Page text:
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Archive for the ‘bioengineering’ category: Page 6

Nov 11, 2023

What If We Became A Type I Civilization? 15 Predictions

Posted by in categories: augmented reality, bioengineering, biological, genetics, Ray Kurzweil, robotics/AI, singularity, transhumanism

This video explores what life would be like if we became a Type I Civilization. Watch this next video about the Technological Singularity: https://youtu.be/yHEnKwSUzAE.
🎁 5 Free ChatGPT Prompts To Become a Superhuman: https://bit.ly/3Oka9FM
🤖 AI for Business Leaders (Udacity Program): https://bit.ly/3Qjxkmu.
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SOURCES:
https://www.futuretimeline.net.
• The Singularity Is Near: When Humans Transcend Biology (Ray Kurzweil): https://amzn.to/3ftOhXI
• The Future of Humanity (Michio Kaku): https://amzn.to/3Gz8ffA

Continue reading “What If We Became A Type I Civilization? 15 Predictions” »

Nov 9, 2023

Scientists use quantum biology, AI to sharpen genome editing tool

Posted by in categories: bioengineering, biotech/medical, chemistry, genetics, quantum physics, robotics/AI

Scientists at Oak Ridge National Laboratory have used their expertise in quantum biology, artificial intelligence and bioengineering to improve how CRISPR Cas9 genome editing tools work on organisms like microbes that can be modified to produce renewable fuels and chemicals.

CRISPR is a powerful tool for bioengineering, used to modify to improve an organism’s performance or to correct mutations. The CRISPR Cas9 tool relies on a single, unique guide RNA that directs the Cas9 enzyme to bind with and cleave the corresponding targeted site in the genome.

Existing models to computationally predict effective guide RNAs for CRISPR tools were built on data from only a few model species, with weak, inconsistent efficiency when applied to microbes.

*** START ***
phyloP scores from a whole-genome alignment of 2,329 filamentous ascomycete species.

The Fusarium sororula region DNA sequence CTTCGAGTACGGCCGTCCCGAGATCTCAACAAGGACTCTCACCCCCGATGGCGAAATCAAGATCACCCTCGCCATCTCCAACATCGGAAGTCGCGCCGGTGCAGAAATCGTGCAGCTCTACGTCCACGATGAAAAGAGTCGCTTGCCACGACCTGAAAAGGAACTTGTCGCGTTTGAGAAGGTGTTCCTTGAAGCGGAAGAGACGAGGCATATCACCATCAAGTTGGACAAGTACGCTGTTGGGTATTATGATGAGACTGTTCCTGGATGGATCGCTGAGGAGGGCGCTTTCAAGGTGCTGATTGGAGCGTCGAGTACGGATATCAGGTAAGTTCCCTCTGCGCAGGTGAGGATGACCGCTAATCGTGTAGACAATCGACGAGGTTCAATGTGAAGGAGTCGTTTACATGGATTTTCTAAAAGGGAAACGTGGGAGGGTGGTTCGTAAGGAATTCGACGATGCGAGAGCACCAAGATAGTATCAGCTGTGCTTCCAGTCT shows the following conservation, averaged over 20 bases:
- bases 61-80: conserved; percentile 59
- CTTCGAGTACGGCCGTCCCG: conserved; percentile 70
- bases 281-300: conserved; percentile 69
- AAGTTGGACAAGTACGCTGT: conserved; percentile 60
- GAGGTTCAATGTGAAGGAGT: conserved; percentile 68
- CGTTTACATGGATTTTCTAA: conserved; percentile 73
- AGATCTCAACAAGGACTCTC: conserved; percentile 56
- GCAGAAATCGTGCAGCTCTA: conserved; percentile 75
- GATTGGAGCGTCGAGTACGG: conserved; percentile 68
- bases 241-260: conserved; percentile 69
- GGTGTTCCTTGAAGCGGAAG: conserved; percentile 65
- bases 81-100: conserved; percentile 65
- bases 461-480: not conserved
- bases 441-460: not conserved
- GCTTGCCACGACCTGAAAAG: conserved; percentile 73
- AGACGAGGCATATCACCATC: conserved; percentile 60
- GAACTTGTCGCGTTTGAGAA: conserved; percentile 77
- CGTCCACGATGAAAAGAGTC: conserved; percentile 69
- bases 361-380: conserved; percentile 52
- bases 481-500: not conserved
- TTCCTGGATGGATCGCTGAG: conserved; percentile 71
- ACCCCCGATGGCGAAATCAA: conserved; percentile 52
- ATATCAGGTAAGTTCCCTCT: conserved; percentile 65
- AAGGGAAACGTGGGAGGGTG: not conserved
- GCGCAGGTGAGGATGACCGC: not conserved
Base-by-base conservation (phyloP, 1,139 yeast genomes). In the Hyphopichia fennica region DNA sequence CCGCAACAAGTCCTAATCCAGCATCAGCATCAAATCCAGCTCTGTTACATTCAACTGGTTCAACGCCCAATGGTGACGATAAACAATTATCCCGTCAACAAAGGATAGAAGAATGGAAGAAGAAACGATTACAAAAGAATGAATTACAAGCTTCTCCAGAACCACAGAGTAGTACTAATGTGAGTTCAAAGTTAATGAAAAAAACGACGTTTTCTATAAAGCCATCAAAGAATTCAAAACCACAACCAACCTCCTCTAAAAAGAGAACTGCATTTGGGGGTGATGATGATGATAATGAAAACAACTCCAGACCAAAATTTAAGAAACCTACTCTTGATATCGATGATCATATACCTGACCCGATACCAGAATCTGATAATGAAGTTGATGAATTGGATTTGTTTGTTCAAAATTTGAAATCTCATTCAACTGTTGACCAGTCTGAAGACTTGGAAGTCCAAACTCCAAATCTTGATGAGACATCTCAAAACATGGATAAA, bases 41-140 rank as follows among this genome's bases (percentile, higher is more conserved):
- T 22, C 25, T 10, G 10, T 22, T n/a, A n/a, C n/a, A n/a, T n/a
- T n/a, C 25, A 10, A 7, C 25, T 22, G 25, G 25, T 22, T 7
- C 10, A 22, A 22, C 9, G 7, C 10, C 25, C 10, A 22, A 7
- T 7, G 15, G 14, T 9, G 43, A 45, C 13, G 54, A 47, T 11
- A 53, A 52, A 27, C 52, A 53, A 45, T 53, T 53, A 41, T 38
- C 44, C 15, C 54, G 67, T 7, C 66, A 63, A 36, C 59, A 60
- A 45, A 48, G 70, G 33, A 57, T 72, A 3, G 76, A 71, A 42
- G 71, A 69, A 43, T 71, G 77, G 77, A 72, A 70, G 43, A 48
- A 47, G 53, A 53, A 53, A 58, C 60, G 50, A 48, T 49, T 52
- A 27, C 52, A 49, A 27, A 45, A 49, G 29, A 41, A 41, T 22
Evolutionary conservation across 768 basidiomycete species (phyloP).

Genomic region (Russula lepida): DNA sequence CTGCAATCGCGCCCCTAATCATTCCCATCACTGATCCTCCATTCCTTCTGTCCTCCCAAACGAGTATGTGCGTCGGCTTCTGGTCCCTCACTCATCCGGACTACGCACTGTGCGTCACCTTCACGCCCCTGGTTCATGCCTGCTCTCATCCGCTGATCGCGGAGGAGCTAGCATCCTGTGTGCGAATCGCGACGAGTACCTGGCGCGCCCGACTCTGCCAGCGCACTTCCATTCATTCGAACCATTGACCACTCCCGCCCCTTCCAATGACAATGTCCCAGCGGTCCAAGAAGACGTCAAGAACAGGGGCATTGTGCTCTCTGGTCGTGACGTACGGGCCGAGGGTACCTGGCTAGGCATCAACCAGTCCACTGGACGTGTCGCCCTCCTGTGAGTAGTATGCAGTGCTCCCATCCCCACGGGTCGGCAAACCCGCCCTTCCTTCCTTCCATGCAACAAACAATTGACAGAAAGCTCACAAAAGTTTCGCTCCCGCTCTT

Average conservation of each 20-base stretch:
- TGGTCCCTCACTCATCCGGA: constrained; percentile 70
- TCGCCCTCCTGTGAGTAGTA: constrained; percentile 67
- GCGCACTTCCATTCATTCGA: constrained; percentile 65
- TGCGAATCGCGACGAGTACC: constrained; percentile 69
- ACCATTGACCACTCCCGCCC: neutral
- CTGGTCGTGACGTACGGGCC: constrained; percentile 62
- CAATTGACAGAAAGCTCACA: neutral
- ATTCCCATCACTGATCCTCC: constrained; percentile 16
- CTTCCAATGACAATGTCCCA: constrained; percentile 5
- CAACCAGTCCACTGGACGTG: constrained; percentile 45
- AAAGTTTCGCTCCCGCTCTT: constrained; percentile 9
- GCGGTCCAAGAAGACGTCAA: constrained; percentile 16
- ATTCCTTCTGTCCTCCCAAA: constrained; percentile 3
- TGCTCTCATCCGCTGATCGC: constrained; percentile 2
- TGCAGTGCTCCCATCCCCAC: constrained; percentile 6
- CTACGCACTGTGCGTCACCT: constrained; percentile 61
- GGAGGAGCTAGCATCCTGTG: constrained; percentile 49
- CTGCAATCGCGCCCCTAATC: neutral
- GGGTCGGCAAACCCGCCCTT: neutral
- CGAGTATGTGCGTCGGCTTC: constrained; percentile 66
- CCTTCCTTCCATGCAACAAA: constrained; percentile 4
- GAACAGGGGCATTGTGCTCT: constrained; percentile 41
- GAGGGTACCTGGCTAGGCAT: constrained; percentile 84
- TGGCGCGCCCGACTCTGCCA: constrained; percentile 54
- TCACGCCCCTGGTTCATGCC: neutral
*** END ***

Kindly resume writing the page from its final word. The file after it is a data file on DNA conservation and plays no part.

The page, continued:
Nov 8, 2023

New 3D printing approach offers hope for brain injury repair

Posted by in categories: 3D printing, bioengineering, biotech/medical, neuroscience

The University of Oxford researchers for the first time showcased that neural cells can be 3D printed to replicate the structure of the brain’s outer layer: the cerebral cortex.


In a significant breakthrough, scientists have created brain tissue using human stem cells through 3D printing. This advancement holds promise for potential future applications in treating brain injuries.

For the first time, the University of Oxford researchers showcased that neural cells can be 3D printed to replicate the structure of the brain’s outer layer: the cerebral cortex.

Continue reading “New 3D printing approach offers hope for brain injury repair” »

Nov 7, 2023

Softbotics and the Past: Engineering the Movement of 450-Million-Year-Old Organisms

Posted by in categories: bioengineering, biological, cyborgs, robotics/AI, transhumanism

A recent study published in the Proceedings of the National Academy of Sciences examines the use of Softbotics to mimic the movements of the ancient marine organism, pleurocystitid, which is estimated to have existed approximately 450 million years ago and is believed to be one of the first marine invertebrates to control their movements with a muscular stem. This study was led by researchers from Carnegie Mellon University and holds the potential to help scientists use a new field known as Paleobionics to better understand the evolutionary history of extinct organisms with paleontological evidence.

Image of a Pleurocystitid fossil (inset) and the pleurocystitid robot replica developed for the study. (Credit: Carnegie Mellon University College of Engineering)

“Softbotics is another approach to inform science using soft materials to construct flexible robot limbs and appendages,” said Dr. Carmel Majidi, who is a Professor of Mechanical Engineering at Carnegie Mellon University and lead author of the study. “Many fundamental principles of biology and nature can only fully be explained if we look back at the evolutionary timeline of how animals evolved. We are building robot analogues to study how locomotion has changed.”

Nov 7, 2023

Engineered Immune Cell Improves Treatment of Ovarian Cancer

Posted by in categories: bioengineering, biotech/medical